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Avoiding permanent atrial fibrillation: treatment approaches to prevent disease progression

Authors Shukla A, Curtis A

Received 1 June 2013

Accepted for publication 20 August 2013

Published 16 December 2013 Volume 2014:10 Pages 1—12


Checked for plagiarism Yes

Review by Single-blind

Peer reviewer comments 4

Ashish Shukla, Anne B Curtis

Division of Cardiology, Department of Medicine, State University of New York, Buffalo, NY, USA

Abstract: Atrial fibrillation (AF) is the most common sustained arrhythmia and a major global public health problem due to its associated morbidity, including stroke and heart failure, diminished quality of life, and increased mortality. AF often presents initially in a paroxysmal form and may progress to a more sustained form over time. Evidence from randomized controlled trials suggests that there may be no mortality benefit to using a rhythm control approach in comparison with rate control of AF. Nevertheless, sustained forms of AF may be associated with increased symptoms and cardiovascular morbidity, and consequently they remain an additional target for therapy. The present review evaluates the clinical correlates of arrhythmia progression and risk stratification techniques available to assess probability of AF progression. Further, currently available management options for arrhythmia control in AF are evaluated and their therapeutic effect and efficacy on disease progression are explored.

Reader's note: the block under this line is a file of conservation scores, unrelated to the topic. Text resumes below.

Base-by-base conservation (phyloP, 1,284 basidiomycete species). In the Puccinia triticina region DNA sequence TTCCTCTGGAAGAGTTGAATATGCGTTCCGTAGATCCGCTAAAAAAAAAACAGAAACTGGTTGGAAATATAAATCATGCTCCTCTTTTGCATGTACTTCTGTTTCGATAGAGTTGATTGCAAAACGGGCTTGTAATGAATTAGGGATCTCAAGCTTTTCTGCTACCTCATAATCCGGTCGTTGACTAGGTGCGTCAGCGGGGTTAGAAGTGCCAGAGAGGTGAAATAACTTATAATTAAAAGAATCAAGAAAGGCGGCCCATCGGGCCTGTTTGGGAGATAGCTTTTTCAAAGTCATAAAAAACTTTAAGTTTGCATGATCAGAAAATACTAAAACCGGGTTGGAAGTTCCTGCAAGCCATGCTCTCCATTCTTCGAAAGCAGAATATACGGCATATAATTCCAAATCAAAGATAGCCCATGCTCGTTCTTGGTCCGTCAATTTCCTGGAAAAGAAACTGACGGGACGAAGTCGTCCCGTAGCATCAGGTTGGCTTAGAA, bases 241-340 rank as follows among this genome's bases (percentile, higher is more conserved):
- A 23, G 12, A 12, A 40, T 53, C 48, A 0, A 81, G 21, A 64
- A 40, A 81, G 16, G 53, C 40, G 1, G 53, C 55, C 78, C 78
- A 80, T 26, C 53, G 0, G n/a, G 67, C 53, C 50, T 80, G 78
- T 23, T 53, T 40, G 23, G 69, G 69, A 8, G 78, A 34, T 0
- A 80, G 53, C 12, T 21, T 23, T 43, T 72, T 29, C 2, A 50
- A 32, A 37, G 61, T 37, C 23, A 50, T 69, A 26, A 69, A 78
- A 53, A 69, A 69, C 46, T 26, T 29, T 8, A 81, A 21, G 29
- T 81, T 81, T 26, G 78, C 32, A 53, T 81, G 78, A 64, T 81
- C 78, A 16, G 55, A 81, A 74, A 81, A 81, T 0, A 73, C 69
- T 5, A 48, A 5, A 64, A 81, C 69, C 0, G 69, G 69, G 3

Keywords: atrial fibrillation, progression, permanent, prevention


First described in 1909, atrial fibrillation (AF) is the most common sustained arrhythmia, affecting about 2.7 to 6.1 million people in the USA.13 It is a significant public health problem globally due to its associated morbidity, mortality, and health-related expenditures. Systematic approaches to reducing the burden of AF have been studied extensively, from investigation of its clinical epidemiology, evaluation of risk factors that promote its onset and progression from a paroxysmal to a more sustained form, and evaluation of therapeutic options to reduce the morbidity and mortality associated with this arrhythmia.

In this review, we address the current knowledge about the epidemiology of AF, along with its natural history, clinical course, and progression. We further seek to summarize the currently available therapeutic options as well as evaluate factors that might have the potential to affect progression of AF. A better understanding of the multiple factors that influence this condition is increasingly important in order to reduce the impact of this arrhythmia on diverse patient populations.